That about jives with a typical Royal Caribbean sailing; the company says it averages about 10 percent. It's also why the company elected to sail with both vaccinated and unvaccinated passengers on its ships, according to Royal Caribbean President Michael Bayley. (The U.S. Centers for Disease Control outlined two paths for a resumption of sailing: one required 95 percent of all passengers to be vaccinated, the other didn't specify a percentage of vaccinations but required cruise lines to run simulated voyages. Royal Caribbean successfully completed a test sailing on Freedom of the Seas prior to this first revenue voyage.)

Kids sure seemed to be enjoying the cruise, spending time in the children's clubs, the pool and at the brand-new Splashaway Bay, as well as beach time at Perfect Day at CocoCay.

Mark Tamis, the company's senior vice president of hotel operations, told Cruise Critic it was always the company's intent to allow for families to return to sailing; following the 95 percent restriction simply wasn't going to happen.

"It wasn't ever a choice," Tamis said.

The company requires all eligible passengers to be vaccinated, except for sailings from Florida, where state law prohibits that condition. In Florida, Royal Caribbean instead encourages people to be vaccinated, and has restricted some of the movements of unvaccinated passengers. The majority of those restrictions on Freedom of the Seas affect areas that children probably wouldn't visit anyway: the casino, the spa, the fitness center (except for certain hours), the adults-only Solarium and various bars.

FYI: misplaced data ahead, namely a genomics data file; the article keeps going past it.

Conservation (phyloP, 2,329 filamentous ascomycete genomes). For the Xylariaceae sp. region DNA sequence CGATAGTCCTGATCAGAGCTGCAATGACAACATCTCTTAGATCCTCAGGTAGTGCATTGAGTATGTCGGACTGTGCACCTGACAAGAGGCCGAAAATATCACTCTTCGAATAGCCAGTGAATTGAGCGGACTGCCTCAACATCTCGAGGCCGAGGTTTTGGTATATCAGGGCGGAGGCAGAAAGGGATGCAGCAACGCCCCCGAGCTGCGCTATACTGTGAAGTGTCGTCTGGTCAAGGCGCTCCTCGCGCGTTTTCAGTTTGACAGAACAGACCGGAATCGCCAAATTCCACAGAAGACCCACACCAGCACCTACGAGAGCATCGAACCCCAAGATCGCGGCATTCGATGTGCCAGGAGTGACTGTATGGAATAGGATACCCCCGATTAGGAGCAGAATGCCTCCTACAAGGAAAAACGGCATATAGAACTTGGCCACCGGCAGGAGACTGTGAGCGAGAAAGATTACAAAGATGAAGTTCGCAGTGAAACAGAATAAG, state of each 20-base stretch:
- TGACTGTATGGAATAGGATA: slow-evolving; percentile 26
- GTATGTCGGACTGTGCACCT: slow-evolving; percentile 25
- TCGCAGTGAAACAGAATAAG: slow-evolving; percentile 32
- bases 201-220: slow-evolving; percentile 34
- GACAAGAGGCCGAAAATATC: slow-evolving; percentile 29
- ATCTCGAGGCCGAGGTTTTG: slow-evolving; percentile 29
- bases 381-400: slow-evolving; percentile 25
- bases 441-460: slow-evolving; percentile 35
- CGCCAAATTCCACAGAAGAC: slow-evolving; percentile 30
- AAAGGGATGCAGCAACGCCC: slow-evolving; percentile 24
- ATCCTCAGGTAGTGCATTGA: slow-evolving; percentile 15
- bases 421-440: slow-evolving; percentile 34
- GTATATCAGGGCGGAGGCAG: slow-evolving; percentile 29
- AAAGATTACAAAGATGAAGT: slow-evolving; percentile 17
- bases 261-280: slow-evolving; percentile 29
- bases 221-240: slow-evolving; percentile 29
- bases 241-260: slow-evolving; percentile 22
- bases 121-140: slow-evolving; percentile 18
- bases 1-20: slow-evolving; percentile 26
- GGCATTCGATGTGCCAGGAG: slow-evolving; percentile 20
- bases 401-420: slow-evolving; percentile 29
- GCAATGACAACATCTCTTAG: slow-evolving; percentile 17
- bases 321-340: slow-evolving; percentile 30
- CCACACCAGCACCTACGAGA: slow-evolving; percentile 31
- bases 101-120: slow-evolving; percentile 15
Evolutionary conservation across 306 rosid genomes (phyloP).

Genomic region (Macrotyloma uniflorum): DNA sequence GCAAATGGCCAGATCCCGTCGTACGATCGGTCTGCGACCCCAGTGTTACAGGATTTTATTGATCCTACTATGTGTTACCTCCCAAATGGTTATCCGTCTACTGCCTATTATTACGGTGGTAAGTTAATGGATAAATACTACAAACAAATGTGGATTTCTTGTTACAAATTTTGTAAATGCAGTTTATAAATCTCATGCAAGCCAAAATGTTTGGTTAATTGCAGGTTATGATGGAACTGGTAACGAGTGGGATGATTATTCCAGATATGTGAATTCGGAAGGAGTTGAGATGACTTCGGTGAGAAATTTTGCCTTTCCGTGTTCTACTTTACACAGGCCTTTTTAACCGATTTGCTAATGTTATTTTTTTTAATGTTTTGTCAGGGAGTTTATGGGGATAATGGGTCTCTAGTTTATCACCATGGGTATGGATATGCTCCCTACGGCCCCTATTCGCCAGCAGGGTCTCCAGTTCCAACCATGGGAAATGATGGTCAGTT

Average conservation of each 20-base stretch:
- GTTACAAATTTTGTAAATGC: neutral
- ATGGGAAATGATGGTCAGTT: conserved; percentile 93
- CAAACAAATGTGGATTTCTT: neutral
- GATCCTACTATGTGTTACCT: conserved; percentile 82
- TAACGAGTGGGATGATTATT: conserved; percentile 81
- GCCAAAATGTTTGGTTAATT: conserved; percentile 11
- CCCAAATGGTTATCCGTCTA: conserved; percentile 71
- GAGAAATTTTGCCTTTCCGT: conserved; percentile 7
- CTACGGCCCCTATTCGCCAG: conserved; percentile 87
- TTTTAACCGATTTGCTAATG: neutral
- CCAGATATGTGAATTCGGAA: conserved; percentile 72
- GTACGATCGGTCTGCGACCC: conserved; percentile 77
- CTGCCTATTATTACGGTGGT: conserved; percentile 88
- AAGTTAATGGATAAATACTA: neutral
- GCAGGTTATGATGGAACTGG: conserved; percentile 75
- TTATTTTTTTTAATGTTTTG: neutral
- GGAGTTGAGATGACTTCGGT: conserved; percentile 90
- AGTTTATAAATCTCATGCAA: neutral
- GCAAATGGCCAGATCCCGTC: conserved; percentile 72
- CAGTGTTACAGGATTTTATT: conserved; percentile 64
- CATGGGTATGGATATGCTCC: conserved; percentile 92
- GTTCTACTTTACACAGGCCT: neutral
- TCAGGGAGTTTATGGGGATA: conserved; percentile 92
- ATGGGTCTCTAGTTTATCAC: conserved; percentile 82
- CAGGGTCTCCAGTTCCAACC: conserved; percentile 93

Finally, Passengers Enjoyed New Spaces

Playmakers Sports Bar aboard Freedom of the Seas
Playmaker's Sports Bar on Freedom of the Seas

Freedom of the Seas underwent a massive refurbishment as part of the cruise line's Royal Amplification program. The $116-million investment focused on updating and adding to the public spaces. The enhanced ship debuted in March 2020, sailing only one cruise before the pandemic forced the industry to shut down.

Our favorite spot might be Playmakers, the cruise line's ubiquitous sports bar. This is located midship, just off the casino. It's a true sports bars, with lots of flatscreen TVs, a pool table, arcade games a fair amount of seating.

It also offers a substantial bar menu, with options including three kinds of burgers, sliders, wings and nachos. But the desserts are king, so save room for the giant s'mores inspired campfire cookie or seven-scoop ice cream spectacular served in a football helmet.